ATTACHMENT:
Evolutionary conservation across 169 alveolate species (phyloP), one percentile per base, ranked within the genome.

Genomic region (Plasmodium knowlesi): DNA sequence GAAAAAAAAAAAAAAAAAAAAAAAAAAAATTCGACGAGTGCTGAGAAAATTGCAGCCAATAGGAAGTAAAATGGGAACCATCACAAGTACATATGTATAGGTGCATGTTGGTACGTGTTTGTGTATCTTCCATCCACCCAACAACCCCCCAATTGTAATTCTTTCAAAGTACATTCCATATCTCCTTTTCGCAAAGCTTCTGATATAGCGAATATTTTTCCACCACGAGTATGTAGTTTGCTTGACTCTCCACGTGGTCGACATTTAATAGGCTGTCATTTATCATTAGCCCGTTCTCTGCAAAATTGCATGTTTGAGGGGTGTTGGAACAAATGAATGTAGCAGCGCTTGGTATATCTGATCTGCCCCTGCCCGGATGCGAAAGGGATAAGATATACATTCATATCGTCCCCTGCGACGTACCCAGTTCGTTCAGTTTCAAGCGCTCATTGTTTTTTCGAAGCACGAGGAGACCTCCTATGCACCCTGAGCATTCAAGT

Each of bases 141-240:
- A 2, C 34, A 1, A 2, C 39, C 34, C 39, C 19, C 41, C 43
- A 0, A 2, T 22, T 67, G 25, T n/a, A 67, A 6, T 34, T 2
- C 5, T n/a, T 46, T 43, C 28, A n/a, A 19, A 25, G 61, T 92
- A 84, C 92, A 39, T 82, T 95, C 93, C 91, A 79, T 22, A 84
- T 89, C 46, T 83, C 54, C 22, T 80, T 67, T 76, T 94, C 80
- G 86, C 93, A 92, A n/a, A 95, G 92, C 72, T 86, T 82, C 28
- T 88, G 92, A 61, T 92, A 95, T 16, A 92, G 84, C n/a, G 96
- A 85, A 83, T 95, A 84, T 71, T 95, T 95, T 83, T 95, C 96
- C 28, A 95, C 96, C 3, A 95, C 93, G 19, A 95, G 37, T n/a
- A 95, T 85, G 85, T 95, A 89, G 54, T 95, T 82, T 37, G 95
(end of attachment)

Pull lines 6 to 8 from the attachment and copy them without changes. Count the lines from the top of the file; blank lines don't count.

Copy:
- C 5, T n/a, T 46, T 43, C 28, A n/a, A 19, A 25, G 61, T 92
- A 84, C 92, A 39, T 82, T 95, C 93, C 91, A 79, T 22, A 84
- T 89, C 46, T 83, C 54, C 22, T 80, T 67, T 76, T 94, C 80